Epsilon toxin-producing Clostridium perfringens colonize the multiple sclerosis gut microbiome overcoming CNS immune privilege.

TitleEpsilon toxin-producing Clostridium perfringens colonize the multiple sclerosis gut microbiome overcoming CNS immune privilege.
Publication TypeJournal Article
Year of Publication2023
AuthorsMa Y, Sannino D, Linden JR, Haigh S, Zhao B, Grigg JB, Zumbo P, D√ľndar F, Butler D, Profaci CP, Telesford K, Winokur PN, Rumah KR, Gauthier SA, Fischetti VA, McClane BA, Uzal FA, Zexter L, Mazzucco M, Rudick R, Danko D, Balmuth E, Nealon N, Perumal J, Kaunzner U, Brito IL, Chen Z, Xiang JZ, Betel D, Daneman R, Sonnenberg GF, Mason CE, Vartanian T
JournalJ Clin Invest
Volume133
Issue9
Date Published2023 May 01
ISSN1558-8238
KeywordsAnimals, Clostridium perfringens, Encephalomyelitis, Autoimmune, Experimental, Gastrointestinal Microbiome, Humans, Immune Privilege, Lymphocytes, Multiple Sclerosis
Abstract

Multiple sclerosis (MS) is a complex disease of the CNS thought to require an environmental trigger. Gut dysbiosis is common in MS, but specific causative species are unknown. To address this knowledge gap, we used sensitive and quantitative PCR detection to show that people with MS were more likely to harbor and show a greater abundance of epsilon toxin-producing (ETX-producing) strains of C. perfringens within their gut microbiomes compared with individuals who are healthy controls (HCs). Isolates derived from patients with MS produced functional ETX and had a genetic architecture typical of highly conjugative plasmids. In the active immunization model of experimental autoimmune encephalomyelitis (EAE), where pertussis toxin (PTX) is used to overcome CNS immune privilege, ETX can substitute for PTX. In contrast to PTX-induced EAE, where inflammatory demyelination is largely restricted to the spinal cord, ETX-induced EAE caused demyelination in the corpus callosum, thalamus, cerebellum, brainstem, and spinal cord, more akin to the neuroanatomical lesion distribution seen in MS. CNS endothelial cell transcriptional profiles revealed ETX-induced genes that are known to play a role in overcoming CNS immune privilege. Together, these findings suggest that ETX-producing C. perfringens strains are biologically plausible pathogens in MS that trigger inflammatory demyelination in the context of circulating myelin autoreactive lymphocytes.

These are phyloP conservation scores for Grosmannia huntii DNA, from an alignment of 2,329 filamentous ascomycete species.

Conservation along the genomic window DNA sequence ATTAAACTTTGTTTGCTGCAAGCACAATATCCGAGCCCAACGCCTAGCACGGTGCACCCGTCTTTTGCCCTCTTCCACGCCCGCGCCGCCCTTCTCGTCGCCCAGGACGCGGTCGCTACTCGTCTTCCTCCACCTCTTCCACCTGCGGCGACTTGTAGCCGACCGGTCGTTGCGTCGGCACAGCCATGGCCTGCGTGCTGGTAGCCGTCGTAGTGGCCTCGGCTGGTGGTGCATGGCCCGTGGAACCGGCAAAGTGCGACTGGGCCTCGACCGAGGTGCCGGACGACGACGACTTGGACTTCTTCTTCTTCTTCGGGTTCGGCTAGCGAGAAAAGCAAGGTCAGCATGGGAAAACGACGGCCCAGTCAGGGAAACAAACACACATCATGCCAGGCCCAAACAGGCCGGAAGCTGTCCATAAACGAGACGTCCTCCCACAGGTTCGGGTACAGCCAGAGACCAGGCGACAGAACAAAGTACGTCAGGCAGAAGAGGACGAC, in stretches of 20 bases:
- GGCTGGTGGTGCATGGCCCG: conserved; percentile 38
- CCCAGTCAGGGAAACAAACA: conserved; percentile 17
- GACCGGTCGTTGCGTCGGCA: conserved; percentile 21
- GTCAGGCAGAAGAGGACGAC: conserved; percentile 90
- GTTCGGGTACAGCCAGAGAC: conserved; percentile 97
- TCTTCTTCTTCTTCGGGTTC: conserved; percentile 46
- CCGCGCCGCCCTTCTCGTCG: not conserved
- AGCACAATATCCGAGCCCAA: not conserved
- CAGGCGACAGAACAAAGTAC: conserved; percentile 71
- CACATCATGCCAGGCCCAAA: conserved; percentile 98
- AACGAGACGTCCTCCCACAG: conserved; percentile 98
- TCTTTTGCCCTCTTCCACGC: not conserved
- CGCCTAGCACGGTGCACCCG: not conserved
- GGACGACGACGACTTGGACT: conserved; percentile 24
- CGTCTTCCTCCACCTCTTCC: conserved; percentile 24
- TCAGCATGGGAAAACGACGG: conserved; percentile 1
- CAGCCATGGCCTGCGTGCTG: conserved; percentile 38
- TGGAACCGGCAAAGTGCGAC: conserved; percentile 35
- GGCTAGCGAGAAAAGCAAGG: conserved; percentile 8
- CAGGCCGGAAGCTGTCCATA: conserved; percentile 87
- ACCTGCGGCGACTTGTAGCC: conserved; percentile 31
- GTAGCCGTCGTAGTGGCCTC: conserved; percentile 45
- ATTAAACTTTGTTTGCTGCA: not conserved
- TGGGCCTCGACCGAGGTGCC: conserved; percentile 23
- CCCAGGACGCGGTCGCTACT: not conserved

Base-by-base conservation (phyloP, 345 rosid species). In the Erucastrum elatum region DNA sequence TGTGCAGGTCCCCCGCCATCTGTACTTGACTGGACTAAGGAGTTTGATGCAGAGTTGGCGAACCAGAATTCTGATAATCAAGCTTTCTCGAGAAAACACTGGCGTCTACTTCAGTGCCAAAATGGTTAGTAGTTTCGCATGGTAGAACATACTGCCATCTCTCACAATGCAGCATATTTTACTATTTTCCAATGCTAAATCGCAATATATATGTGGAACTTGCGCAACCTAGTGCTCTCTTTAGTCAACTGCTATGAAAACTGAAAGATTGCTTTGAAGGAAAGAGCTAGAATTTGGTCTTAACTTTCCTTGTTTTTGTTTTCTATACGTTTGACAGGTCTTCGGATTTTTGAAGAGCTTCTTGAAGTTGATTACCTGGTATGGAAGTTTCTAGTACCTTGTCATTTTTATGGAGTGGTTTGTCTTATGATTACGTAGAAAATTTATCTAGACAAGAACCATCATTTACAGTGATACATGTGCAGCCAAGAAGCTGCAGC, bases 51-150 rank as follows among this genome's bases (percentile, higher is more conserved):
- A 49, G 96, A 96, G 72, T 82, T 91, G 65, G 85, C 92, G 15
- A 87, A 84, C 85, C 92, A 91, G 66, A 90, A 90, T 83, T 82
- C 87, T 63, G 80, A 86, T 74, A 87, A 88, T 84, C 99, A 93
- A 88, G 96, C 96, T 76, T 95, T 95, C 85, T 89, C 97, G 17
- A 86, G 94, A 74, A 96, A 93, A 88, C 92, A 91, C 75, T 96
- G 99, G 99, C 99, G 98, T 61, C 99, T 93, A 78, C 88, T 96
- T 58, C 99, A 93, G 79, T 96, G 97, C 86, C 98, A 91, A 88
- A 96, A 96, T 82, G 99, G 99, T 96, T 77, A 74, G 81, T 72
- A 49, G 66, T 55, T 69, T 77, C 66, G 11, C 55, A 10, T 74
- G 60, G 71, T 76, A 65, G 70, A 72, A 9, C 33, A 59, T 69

DOI10.1172/JCI163239
Alternate JournalJ Clin Invest
PubMed ID36853799
PubMed Central IDPMC10145940

Weill Cornell Medicine Neurology 525 E. 68th St.
PO Box 117
New York, NY 10065 Phone: (212) 746-6575